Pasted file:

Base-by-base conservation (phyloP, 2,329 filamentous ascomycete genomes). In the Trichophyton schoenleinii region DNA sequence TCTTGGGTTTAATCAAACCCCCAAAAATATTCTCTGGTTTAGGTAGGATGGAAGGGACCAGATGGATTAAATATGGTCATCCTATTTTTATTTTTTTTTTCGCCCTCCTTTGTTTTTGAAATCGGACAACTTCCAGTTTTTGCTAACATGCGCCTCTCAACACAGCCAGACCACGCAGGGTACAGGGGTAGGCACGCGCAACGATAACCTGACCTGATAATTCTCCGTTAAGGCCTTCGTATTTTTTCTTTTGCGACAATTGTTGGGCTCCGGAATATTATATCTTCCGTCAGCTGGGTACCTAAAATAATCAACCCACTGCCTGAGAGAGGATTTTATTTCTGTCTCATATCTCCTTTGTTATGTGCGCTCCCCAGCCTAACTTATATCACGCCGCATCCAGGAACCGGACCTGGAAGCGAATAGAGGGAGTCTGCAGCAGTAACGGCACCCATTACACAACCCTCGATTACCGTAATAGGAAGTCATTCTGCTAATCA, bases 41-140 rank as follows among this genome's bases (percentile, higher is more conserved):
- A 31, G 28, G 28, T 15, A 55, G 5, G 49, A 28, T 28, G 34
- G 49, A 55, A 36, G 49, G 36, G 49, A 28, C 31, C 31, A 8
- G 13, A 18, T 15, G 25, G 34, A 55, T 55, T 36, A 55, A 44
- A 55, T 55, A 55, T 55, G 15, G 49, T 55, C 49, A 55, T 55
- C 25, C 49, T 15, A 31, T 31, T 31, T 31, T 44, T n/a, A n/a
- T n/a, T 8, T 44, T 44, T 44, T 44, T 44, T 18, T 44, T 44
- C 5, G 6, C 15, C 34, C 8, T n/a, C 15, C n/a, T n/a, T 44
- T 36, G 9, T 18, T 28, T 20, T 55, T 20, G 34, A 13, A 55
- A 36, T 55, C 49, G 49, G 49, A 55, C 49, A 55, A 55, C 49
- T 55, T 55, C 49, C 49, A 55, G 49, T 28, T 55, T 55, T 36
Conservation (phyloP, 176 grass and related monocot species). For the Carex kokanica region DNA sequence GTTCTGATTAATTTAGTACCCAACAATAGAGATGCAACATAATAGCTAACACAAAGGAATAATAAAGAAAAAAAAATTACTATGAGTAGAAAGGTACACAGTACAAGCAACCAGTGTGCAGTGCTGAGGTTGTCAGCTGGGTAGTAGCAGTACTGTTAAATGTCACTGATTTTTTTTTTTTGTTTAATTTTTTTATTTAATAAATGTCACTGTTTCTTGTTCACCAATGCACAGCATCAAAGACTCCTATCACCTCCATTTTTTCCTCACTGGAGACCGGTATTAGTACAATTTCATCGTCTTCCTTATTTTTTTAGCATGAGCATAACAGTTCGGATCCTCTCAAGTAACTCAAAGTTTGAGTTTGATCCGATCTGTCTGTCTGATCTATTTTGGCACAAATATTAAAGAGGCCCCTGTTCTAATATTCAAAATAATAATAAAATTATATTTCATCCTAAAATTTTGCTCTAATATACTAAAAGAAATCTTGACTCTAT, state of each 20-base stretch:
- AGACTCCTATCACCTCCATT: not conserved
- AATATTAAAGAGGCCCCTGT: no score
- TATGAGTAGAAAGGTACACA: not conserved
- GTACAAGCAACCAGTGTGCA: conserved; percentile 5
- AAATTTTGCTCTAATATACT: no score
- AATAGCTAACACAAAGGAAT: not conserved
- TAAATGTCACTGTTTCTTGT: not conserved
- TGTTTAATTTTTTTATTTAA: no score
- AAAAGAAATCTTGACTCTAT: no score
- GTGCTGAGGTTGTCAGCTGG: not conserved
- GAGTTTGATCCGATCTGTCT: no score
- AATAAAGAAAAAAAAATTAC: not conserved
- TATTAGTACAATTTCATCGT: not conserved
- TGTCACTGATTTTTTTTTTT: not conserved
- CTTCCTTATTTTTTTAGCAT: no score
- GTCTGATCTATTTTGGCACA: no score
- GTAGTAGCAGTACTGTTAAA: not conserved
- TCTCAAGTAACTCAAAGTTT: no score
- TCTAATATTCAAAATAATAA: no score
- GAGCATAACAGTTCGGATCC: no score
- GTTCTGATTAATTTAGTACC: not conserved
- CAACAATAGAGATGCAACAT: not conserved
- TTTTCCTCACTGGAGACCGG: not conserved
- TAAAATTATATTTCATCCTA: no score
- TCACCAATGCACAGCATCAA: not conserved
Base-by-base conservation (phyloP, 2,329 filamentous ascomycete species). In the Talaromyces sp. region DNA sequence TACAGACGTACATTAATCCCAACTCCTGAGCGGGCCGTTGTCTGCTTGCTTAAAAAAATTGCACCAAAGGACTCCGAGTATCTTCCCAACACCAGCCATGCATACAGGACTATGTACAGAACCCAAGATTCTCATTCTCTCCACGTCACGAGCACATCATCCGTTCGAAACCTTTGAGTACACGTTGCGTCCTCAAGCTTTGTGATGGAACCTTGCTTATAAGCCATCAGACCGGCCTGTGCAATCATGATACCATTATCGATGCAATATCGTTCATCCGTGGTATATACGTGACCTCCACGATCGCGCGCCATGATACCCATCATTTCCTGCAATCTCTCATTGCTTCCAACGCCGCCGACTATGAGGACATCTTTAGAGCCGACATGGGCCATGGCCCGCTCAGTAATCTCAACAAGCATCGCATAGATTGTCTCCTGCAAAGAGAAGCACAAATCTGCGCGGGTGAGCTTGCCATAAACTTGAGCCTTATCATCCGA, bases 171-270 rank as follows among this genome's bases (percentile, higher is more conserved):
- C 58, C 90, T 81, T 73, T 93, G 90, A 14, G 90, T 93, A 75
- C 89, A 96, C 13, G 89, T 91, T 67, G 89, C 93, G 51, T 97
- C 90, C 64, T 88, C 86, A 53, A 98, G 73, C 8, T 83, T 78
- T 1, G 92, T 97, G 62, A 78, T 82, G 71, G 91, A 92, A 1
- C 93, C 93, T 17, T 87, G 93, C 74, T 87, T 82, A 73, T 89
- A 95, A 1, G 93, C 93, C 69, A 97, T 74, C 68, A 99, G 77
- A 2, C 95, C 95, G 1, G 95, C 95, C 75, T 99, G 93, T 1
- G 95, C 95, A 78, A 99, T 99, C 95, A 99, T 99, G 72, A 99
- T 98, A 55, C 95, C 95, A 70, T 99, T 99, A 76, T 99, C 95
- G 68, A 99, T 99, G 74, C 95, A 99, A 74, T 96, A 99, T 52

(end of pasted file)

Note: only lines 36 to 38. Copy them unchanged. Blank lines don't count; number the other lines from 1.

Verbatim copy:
- TAAAATTATATTTCATCCTA: no score
- TCACCAATGCACAGCATCAA: not conserved
Base-by-base conservation (phyloP, 2,329 filamentous ascomycete species). In the Talaromyces sp. region DNA sequence TACAGACGTACATTAATCCCAACTCCTGAGCGGGCCGTTGTCTGCTTGCTTAAAAAAATTGCACCAAAGGACTCCGAGTATCTTCCCAACACCAGCCATGCATACAGGACTATGTACAGAACCCAAGATTCTCATTCTCTCCACGTCACGAGCACATCATCCGTTCGAAACCTTTGAGTACACGTTGCGTCCTCAAGCTTTGTGATGGAACCTTGCTTATAAGCCATCAGACCGGCCTGTGCAATCATGATACCATTATCGATGCAATATCGTTCATCCGTGGTATATACGTGACCTCCACGATCGCGCGCCATGATACCCATCATTTCCTGCAATCTCTCATTGCTTCCAACGCCGCCGACTATGAGGACATCTTTAGAGCCGACATGGGCCATGGCCCGCTCAGTAATCTCAACAAGCATCGCATAGATTGTCTCCTGCAAAGAGAAGCACAAATCTGCGCGGGTGAGCTTGCCATAAACTTGAGCCTTATCATCCGA, bases 171-270 rank as follows among this genome's bases (percentile, higher is more conserved):